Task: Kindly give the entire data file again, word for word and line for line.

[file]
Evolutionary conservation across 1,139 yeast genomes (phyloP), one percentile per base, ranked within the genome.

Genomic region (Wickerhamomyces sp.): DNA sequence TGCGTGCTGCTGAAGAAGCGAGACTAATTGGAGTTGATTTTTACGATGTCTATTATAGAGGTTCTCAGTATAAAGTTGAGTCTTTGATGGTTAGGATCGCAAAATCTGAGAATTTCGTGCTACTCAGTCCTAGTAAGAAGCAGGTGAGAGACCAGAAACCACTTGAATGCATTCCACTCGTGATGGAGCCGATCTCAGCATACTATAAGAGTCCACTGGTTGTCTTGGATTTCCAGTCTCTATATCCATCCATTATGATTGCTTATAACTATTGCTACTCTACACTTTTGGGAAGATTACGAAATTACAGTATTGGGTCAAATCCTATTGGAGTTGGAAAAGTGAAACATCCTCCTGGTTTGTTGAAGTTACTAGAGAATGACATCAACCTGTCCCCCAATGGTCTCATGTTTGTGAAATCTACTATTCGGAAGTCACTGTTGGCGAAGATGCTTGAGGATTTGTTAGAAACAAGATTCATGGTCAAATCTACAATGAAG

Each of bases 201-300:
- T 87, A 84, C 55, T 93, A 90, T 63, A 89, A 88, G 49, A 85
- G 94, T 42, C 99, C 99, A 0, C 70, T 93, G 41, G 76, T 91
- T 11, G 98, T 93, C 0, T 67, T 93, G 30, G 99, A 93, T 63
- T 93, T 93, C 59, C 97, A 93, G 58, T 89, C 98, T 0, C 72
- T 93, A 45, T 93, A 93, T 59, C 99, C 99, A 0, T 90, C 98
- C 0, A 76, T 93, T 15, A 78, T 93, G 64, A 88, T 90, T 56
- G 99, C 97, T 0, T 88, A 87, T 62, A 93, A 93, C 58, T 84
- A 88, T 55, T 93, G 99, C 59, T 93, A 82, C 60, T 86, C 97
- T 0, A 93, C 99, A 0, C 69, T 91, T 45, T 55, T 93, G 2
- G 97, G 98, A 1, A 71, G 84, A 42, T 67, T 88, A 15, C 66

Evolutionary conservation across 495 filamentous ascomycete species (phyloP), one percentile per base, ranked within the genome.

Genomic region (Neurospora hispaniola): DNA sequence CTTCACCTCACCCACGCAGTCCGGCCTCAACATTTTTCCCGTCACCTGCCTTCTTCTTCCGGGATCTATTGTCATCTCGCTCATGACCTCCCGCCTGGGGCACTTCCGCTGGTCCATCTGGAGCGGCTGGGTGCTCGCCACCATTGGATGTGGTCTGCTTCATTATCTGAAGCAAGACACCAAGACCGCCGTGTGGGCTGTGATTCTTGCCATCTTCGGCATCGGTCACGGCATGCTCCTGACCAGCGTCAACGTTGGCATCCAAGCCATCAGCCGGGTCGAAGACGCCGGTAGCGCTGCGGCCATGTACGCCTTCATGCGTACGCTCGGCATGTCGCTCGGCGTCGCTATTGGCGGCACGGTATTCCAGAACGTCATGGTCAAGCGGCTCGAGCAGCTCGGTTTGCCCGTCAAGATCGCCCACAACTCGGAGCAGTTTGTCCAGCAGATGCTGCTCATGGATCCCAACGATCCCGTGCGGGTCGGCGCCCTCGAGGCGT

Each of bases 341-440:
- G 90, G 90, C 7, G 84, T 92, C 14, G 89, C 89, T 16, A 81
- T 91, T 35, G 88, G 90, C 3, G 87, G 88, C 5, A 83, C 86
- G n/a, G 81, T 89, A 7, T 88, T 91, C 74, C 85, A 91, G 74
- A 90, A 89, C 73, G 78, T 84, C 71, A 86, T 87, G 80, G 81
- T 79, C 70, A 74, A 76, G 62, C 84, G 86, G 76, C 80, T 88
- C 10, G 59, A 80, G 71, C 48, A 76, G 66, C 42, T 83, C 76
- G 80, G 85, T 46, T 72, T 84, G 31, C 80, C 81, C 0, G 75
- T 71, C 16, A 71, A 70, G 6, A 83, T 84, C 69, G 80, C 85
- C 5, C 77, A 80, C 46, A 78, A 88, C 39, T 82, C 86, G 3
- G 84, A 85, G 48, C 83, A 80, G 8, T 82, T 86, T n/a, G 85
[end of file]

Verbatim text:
Evolutionary conservation across 1,139 yeast genomes (phyloP), one percentile per base, ranked within the genome.

Genomic region (Wickerhamomyces sp.): DNA sequence TGCGTGCTGCTGAAGAAGCGAGACTAATTGGAGTTGATTTTTACGATGTCTATTATAGAGGTTCTCAGTATAAAGTTGAGTCTTTGATGGTTAGGATCGCAAAATCTGAGAATTTCGTGCTACTCAGTCCTAGTAAGAAGCAGGTGAGAGACCAGAAACCACTTGAATGCATTCCACTCGTGATGGAGCCGATCTCAGCATACTATAAGAGTCCACTGGTTGTCTTGGATTTCCAGTCTCTATATCCATCCATTATGATTGCTTATAACTATTGCTACTCTACACTTTTGGGAAGATTACGAAATTACAGTATTGGGTCAAATCCTATTGGAGTTGGAAAAGTGAAACATCCTCCTGGTTTGTTGAAGTTACTAGAGAATGACATCAACCTGTCCCCCAATGGTCTCATGTTTGTGAAATCTACTATTCGGAAGTCACTGTTGGCGAAGATGCTTGAGGATTTGTTAGAAACAAGATTCATGGTCAAATCTACAATGAAG

Each of bases 201-300:
- T 87, A 84, C 55, T 93, A 90, T 63, A 89, A 88, G 49, A 85
- G 94, T 42, C 99, C 99, A 0, C 70, T 93, G 41, G 76, T 91
- T 11, G 98, T 93, C 0, T 67, T 93, G 30, G 99, A 93, T 63
- T 93, T 93, C 59, C 97, A 93, G 58, T 89, C 98, T 0, C 72
- T 93, A 45, T 93, A 93, T 59, C 99, C 99, A 0, T 90, C 98
- C 0, A 76, T 93, T 15, A 78, T 93, G 64, A 88, T 90, T 56
- G 99, C 97, T 0, T 88, A 87, T 62, A 93, A 93, C 58, T 84
- A 88, T 55, T 93, G 99, C 59, T 93, A 82, C 60, T 86, C 97
- T 0, A 93, C 99, A 0, C 69, T 91, T 45, T 55, T 93, G 2
- G 97, G 98, A 1, A 71, G 84, A 42, T 67, T 88, A 15, C 66

Evolutionary conservation across 495 filamentous ascomycete species (phyloP), one percentile per base, ranked within the genome.

Genomic region (Neurospora hispaniola): DNA sequence CTTCACCTCACCCACGCAGTCCGGCCTCAACATTTTTCCCGTCACCTGCCTTCTTCTTCCGGGATCTATTGTCATCTCGCTCATGACCTCCCGCCTGGGGCACTTCCGCTGGTCCATCTGGAGCGGCTGGGTGCTCGCCACCATTGGATGTGGTCTGCTTCATTATCTGAAGCAAGACACCAAGACCGCCGTGTGGGCTGTGATTCTTGCCATCTTCGGCATCGGTCACGGCATGCTCCTGACCAGCGTCAACGTTGGCATCCAAGCCATCAGCCGGGTCGAAGACGCCGGTAGCGCTGCGGCCATGTACGCCTTCATGCGTACGCTCGGCATGTCGCTCGGCGTCGCTATTGGCGGCACGGTATTCCAGAACGTCATGGTCAAGCGGCTCGAGCAGCTCGGTTTGCCCGTCAAGATCGCCCACAACTCGGAGCAGTTTGTCCAGCAGATGCTGCTCATGGATCCCAACGATCCCGTGCGGGTCGGCGCCCTCGAGGCGT

Each of bases 341-440:
- G 90, G 90, C 7, G 84, T 92, C 14, G 89, C 89, T 16, A 81
- T 91, T 35, G 88, G 90, C 3, G 87, G 88, C 5, A 83, C 86
- G n/a, G 81, T 89, A 7, T 88, T 91, C 74, C 85, A 91, G 74
- A 90, A 89, C 73, G 78, T 84, C 71, A 86, T 87, G 80, G 81
- T 79, C 70, A 74, A 76, G 62, C 84, G 86, G 76, C 80, T 88
- C 10, G 59, A 80, G 71, C 48, A 76, G 66, C 42, T 83, C 76
- G 80, G 85, T 46, T 72, T 84, G 31, C 80, C 81, C 0, G 75
- T 71, C 16, A 71, A 70, G 6, A 83, T 84, C 69, G 80, C 85
- C 5, C 77, A 80, C 46, A 78, A 88, C 39, T 82, C 86, G 3
- G 84, A 85, G 48, C 83, A 80, G 8, T 82, T 86, T n/a, G 85